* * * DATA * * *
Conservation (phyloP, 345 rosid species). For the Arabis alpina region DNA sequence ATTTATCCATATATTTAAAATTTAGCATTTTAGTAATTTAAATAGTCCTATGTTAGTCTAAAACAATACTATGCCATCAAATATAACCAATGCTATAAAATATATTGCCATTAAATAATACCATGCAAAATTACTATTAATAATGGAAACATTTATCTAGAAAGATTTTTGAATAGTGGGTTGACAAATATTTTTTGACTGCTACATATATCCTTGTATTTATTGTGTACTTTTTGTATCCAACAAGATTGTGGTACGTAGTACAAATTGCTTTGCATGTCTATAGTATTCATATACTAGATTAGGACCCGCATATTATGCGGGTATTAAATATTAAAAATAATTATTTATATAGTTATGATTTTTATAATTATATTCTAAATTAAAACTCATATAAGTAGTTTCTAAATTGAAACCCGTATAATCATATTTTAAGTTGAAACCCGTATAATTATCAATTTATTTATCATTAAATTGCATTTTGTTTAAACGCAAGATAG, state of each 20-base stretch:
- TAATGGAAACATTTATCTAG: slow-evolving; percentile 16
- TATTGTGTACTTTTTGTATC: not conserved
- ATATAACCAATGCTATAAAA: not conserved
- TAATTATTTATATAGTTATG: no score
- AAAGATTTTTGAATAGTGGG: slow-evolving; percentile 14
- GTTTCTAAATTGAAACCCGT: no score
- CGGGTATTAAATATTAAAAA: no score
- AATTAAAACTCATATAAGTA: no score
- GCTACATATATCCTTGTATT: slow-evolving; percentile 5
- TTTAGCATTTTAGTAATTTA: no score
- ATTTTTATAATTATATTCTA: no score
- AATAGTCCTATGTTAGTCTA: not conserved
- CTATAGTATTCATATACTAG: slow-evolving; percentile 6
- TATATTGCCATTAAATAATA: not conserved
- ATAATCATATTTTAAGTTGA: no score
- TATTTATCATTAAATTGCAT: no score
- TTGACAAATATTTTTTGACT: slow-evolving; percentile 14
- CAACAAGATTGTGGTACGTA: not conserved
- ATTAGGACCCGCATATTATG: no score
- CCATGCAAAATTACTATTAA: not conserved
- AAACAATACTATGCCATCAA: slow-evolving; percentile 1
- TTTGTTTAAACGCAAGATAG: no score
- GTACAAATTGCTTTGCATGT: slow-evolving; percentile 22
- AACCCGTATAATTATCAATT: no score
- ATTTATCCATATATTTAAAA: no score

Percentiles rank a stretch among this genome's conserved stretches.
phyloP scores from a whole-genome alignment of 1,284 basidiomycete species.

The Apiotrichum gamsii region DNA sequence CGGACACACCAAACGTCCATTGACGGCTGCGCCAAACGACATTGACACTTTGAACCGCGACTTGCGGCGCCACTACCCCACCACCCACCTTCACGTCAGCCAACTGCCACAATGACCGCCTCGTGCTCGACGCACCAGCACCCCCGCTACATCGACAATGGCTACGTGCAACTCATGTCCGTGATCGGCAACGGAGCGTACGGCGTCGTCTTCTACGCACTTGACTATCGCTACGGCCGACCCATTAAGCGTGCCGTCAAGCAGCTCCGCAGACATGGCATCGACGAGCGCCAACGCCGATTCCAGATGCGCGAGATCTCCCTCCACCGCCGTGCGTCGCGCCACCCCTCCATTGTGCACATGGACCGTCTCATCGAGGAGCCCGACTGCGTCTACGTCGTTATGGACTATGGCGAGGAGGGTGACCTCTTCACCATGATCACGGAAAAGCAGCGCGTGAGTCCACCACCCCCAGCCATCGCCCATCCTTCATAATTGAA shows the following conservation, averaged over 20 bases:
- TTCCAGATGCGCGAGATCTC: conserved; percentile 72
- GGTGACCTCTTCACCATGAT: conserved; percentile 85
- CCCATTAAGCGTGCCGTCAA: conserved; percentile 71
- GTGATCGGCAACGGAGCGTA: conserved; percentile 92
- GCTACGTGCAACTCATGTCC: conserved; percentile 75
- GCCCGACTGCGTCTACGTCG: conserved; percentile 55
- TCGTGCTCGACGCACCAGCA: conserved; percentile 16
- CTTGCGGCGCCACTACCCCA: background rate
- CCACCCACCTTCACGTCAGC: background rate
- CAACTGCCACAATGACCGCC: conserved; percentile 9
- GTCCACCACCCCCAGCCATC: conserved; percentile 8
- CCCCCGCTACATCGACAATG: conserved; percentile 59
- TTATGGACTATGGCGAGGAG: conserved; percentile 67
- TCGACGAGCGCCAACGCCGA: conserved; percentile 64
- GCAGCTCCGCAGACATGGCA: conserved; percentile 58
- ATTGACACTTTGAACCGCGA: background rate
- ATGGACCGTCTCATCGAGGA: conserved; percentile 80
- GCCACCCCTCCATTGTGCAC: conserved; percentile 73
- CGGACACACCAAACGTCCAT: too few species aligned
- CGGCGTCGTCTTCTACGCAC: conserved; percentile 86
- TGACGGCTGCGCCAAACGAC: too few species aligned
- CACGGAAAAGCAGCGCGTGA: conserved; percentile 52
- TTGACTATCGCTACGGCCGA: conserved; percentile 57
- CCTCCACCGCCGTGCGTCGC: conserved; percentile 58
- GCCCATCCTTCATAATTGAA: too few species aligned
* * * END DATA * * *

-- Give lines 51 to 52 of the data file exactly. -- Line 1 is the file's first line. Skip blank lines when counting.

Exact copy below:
- CACGGAAAAGCAGCGCGTGA: conserved; percentile 52
- TTGACTATCGCTACGGCCGA: conserved; percentile 57